MO-200: Microsoft Excel (Excel and Excel 2019) Certification Video Training Course
Microsoft Excel (Excel and Excel 2019) Training Course
MO-200: Microsoft Excel (Excel and Excel 2019) Certification Video Training Course
11h 8m
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MO-200: Microsoft Excel (Excel and Excel 2019) Certification Video Training Course Outline


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Gain in-depth knowledge for passing your exam with Exam-Labs MO-200: Microsoft Excel (Excel and Excel 2019) certification video training course. The most trusted and reliable name for studying and passing with VCE files which include Microsoft Excel MO-200 practice test questions and answers, study guide and exam practice test questions. Unlike any other MO-200: Microsoft Excel (Excel and Excel 2019) video training course for your certification exam.

Level 1, Section 2 - Create worksheets and workbooks

2. Menus and toolbars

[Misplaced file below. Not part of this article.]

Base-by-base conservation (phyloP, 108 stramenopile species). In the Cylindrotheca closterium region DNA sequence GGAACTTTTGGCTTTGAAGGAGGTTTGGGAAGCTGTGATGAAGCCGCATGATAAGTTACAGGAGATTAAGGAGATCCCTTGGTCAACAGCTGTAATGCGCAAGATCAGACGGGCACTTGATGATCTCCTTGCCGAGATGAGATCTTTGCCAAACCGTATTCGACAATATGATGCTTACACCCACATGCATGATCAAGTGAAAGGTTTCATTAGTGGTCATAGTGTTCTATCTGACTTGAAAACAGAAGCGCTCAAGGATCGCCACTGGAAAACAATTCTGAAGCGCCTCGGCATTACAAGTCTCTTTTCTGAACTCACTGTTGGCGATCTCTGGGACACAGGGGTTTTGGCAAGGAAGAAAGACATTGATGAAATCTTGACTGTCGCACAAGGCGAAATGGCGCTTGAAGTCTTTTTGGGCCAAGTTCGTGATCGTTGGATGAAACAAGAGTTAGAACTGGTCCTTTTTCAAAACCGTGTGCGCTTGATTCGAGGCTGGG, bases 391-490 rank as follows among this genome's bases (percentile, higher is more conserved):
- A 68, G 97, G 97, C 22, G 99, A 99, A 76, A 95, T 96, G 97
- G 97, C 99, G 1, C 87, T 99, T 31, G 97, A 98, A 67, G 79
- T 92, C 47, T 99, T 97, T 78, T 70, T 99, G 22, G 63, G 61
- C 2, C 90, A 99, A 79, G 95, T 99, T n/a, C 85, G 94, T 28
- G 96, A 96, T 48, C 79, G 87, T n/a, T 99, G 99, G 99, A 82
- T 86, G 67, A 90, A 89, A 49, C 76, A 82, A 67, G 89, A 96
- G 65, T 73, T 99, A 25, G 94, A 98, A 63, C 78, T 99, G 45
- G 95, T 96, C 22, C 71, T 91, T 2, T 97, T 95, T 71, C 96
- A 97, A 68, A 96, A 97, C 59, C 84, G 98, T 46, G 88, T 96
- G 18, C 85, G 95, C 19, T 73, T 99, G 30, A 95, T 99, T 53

Right, now let's have a quick word about the menus. You can see that apart from the colour scheme, there are a lot of similarities between Excel 2010 and Excel 2016, and indeed, between 2007 and 20 13.If we just go back over the history, we started off with Excel version two, which was never version one for Microsoft DOS or for Windows. And then from two, we went to versions 345, 95, 97, 2000, 2002, and 2003. In each one of those issues, more commands are added, and the menu structure is getting very complicated, and you really do have to be an expert to know what is hidden where. So, when it came to Excel 2007, and this isn't just for Excel; it's also for Word and PowerPoint, Microsoft decided to completely replace the old-style menu structure with a completely new one. And this is the result. It's one that groups things together in perhaps more of an orderly fashion. So starting with Home, we've got things like the clipboard, copy, paste, and cut. We've got font alignment numbers, styles, sales, and editing. Now, we'll be using quite a lot of these as we go along, but I just wanted to point out that there's this little icon here, and this is your settings. So we have font settings here and alignment settings here. It's a little arrow that brings a dialogue box up. So if you ever can't find something, have a look to see if there's this dialogue box. It's not there for everything. Now, a lot of these have got dropdowns and dropdowns within dropdowns, and some, like the paste, have got half dropdown boxes, which means that if you click the top half, you get a different result from the bottom half. The bottom half gives you options, whereas the top half is just the default option. In this case, if you just paste the bottom, you can see you've got some paste options, and you can see the tooltip also changes depending on what you're looking at. Now, these menus are also designed to be adaptive based on how much space you've got on your screen. Now, a lot of people have got 1080 resolution, the latter being called 1080, and that gives the maximum amount of width for your menu. Now, I'm recording this at 1280 x 720, a much smaller screen resolution. And so some things are compressed together. For instance, these would often be next to each other, not on top of each other. Now, if I reduce the amount of screen size that I've got, you can see that instead of it saying "Auto sum," for clarity, it now just has the icons. So you can see, it's very clever. It tries to be compact but still gives you the maximum amount of information. So for instance, we used to have these styles next to each other, and now they're on top of each other like that. So all the way down to ridiculously thin So they are adaptive or reactive. There are also menu options that are only shown under certain circumstances. Now we've got home. Insert page layout, formulas, and data review and view. You may or may not have Developer. If you don't, don't worry about it. You only need it if you are doing Visual Basic applications, and that's a completely different course. We will be touching on bits of that in this course. But notice we've also got another menu called Table Tools Design. That's because I'm in what's known as a table, which we'll look at in level four. But as soon as I click outside of the table, the menu disappears. So if I were to go to a graphic, for instance, I think there's a graphic in the other ars. So iWe got a text box. When we click on it, we get Picture Tools. We're paying, and we have new options there. So basically, don't assume that what you see is literally everything you get for a particular item until you click on it. So, I believe, we'll go through each of these throughout the course. "Home is where you've got your most frequently used items." Inserts are all about adding new objects. These are graphs or charts. These are sparklines. Page layout is how something prints; formulas could help with individual formulas and also finding out any errors. Data allows you to insert additionaldata and from other sources. Fairly advanced some of this stuff andallows you to group in on group. We'll be doing that in this course review. We received spelling and comments, as well as protected sheets and permission to use your workbook. Normally, spreadsheet workbooks are only allowed to be used by one person at a time, but these are only allowed to be editable by one person at a time. And then View allows it instead of page layout, which is how it prints. "View" is how it looks to you on screen. So those are the basic topics that you've got all grouped together. So now when there are new things, like, for instance, if you go to Insert, you can see that the pivot table has been expanded in 2016. But they can put it in. Microsoft can put it into the right section. So you still go to the same section. You go. Oh, there's a new option for me. So as we go through the course, you get a better idea of what each section does. Just keep in mind that you have these dialogue boxes on some and these split dropdown boxes on others. So one does the default, and one does additional options.